What Is Sentience?
Sentience. A term, just like cognitive dissonance, oft-used yet seldom understood. Today we go deep into the true meaning of sentience and its impact on our perception and treatment of animals.
- responsive to or conscious of sense impressions <sentient beings>
- finely sensitive in perception or feeling
Or in simpler terms, sentient being are able to feel, see, hear, smell, or taste. Sentience refers to a being's ability to experience and perceive these sensations.
The term Sentience was first used by philosophers in the 1700s to make a distinction between a being's ability to think (reason) and feel (sentience).
Many eastern religions recognize non-human animals as sentient, such as Buddhism and Jainism. This is largely due to their understanding of ahimsa, which refers to a commitment to nonviolence towards all other beings. Many yogis will be familiar with this concept, as it is the first (and arguably most important) yama described in the Yoga Sutra.
Are Animals Sentient?
In a word, yes. By the widely held definition of the term, non-human animals are sentient.
A cow can feel, see, hear, smell, and taste.
So can a pig.
And a cat. And a lamb.
And a dog. And a chicken.
Not only can they do that, but they can feel pain and pleasure.
This is a non-disputed fact. You know from first-hand experience that your cat or dog or other household companion feels pain and pleasure. And we know from observation and other forms of scientific enquiry that all other animals do as well.
This is a basic tenant of the animal rights movement. It is held that as sentient beings capable of suffering, non-human animals are entitled to protection from that very suffering.
The following quote from Jeremy Bentham, an 18th-century philosopher, encompasses the logic quite well:
The French have already discovered that the blackness of the skin is no reason why a human being should be abandoned without redress to the caprice of a tormentor... What else is it that should trace the insuperable line? Is it the faculty of reason, or, perhaps, the faculty of discourse? But a full-grown horse or dog is beyond comparison a more rational, as well as a more conversable animal, than an infant of a day, or a week, or even a month, old. But suppose the case were otherwise, what would it avail? The question is not Can they reason? nor, Can they talk? but, Can they suffer?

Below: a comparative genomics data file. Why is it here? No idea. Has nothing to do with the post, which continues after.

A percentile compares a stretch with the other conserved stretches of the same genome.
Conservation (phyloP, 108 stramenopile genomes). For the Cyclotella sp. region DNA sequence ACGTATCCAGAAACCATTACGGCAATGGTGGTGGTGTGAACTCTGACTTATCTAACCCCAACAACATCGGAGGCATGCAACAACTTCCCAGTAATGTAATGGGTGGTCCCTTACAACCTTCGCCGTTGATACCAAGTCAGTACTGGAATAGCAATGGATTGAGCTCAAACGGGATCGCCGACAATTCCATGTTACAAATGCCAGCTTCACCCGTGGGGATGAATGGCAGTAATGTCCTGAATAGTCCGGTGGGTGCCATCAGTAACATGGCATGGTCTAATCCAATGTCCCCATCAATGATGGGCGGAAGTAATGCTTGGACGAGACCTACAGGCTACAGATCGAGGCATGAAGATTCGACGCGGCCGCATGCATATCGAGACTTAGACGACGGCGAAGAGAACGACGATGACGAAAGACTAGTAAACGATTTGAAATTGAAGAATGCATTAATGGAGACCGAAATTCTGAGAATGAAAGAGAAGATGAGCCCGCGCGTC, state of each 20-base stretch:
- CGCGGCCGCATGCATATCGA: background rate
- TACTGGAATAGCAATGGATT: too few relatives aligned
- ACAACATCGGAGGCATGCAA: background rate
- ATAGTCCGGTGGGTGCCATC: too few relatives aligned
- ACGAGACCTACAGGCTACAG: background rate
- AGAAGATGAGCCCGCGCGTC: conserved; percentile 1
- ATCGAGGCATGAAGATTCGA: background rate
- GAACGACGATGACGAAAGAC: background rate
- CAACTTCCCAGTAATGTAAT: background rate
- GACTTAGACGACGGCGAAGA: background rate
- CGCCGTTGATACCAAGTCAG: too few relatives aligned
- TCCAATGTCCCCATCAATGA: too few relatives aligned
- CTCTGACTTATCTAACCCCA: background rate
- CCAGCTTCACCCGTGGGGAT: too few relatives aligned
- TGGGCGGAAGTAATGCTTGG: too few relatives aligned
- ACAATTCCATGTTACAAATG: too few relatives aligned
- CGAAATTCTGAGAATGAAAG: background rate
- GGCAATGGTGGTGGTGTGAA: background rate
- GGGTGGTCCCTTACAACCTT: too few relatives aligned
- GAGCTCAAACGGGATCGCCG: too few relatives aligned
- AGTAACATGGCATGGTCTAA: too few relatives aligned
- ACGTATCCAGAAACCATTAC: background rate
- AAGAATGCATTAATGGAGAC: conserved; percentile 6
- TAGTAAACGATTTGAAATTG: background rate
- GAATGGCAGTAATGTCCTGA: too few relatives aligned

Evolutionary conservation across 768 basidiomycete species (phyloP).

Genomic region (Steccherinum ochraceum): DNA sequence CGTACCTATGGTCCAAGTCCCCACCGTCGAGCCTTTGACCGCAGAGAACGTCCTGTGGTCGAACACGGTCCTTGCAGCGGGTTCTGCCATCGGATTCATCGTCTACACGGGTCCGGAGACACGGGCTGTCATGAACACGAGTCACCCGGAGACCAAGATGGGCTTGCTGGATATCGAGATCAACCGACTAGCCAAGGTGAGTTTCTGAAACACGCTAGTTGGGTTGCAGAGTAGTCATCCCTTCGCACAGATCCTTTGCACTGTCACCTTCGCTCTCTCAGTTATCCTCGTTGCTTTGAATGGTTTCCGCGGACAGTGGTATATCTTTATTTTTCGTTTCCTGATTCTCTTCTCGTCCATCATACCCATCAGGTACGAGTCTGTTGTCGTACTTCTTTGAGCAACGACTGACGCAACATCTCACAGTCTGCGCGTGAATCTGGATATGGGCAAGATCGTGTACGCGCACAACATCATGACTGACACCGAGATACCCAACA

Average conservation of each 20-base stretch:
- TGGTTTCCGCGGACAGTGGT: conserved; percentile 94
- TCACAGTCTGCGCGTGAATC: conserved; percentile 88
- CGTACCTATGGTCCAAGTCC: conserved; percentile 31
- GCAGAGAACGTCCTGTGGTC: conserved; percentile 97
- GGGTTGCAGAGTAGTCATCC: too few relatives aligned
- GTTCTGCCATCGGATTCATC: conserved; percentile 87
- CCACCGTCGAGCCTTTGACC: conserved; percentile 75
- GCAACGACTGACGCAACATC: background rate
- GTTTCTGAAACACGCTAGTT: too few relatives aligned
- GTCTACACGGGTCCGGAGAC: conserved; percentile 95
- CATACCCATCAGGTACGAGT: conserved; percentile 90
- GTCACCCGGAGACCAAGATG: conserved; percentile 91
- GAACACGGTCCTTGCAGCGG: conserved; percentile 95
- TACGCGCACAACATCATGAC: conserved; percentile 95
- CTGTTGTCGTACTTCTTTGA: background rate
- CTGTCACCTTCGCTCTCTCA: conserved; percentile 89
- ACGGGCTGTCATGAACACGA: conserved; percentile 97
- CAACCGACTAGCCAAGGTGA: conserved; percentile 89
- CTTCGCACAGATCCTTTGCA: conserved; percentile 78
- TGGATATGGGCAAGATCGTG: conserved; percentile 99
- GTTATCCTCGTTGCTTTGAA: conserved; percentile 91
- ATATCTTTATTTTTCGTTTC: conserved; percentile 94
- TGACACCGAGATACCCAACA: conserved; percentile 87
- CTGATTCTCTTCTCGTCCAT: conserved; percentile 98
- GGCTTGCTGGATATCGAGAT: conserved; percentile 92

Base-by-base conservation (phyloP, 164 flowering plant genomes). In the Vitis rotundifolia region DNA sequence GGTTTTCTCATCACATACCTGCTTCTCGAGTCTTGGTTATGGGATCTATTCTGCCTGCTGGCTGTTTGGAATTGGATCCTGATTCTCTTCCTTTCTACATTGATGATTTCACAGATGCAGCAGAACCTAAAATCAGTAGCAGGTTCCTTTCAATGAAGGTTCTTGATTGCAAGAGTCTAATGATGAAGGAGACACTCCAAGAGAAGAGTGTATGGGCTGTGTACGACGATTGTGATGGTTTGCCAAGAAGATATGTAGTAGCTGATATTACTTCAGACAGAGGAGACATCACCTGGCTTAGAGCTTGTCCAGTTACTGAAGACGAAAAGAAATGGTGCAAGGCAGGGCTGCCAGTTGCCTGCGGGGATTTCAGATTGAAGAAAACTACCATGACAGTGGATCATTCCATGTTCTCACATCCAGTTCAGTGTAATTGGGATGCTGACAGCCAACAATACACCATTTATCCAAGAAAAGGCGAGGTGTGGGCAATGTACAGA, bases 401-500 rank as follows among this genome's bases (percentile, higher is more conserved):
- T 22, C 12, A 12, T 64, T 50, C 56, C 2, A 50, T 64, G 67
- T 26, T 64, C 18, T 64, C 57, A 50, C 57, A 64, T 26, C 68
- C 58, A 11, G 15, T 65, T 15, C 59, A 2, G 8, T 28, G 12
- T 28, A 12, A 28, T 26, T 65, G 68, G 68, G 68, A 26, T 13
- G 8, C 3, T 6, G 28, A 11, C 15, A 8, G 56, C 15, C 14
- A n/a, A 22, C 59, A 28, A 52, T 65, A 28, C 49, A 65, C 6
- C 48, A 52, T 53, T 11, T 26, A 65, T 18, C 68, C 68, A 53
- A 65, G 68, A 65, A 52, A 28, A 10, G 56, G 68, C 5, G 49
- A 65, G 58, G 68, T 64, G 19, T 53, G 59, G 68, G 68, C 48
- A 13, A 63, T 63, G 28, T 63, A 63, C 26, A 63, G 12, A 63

A simple example?
If you scratch a table with your keys, the table will not suffer. But if you cut into a cow's skin? You better bet he's going to feel pain.
Need further proof? In 2012 an international panel of neuroscientists came together to sign the Cambridge Declaration on Consciousness, stating that humans are not unique in having consciousness as many animals including "all mammals and birds, and many other creatures, including octopuses" also posses the neurological substrates allowing them to possess a consciousness.
Humans are not alone in our ability to feel pain and pleasure, to see, to hear, to taste, to touch, and to smell. This is known.
We know these things. And yet, as a society, we avoid declaring animal sentience.
Perhaps we are afraid to acknowledge that we have been systematically torturing and killing billions of sentient beings for centuries.
Or perhaps, even more damaging to our fragile human ego, we are afraid to come to terms with the truth - that we are far more similar to other species than we like to think.
What is your take on animal sentience? Weigh in in the comments.
Until next time,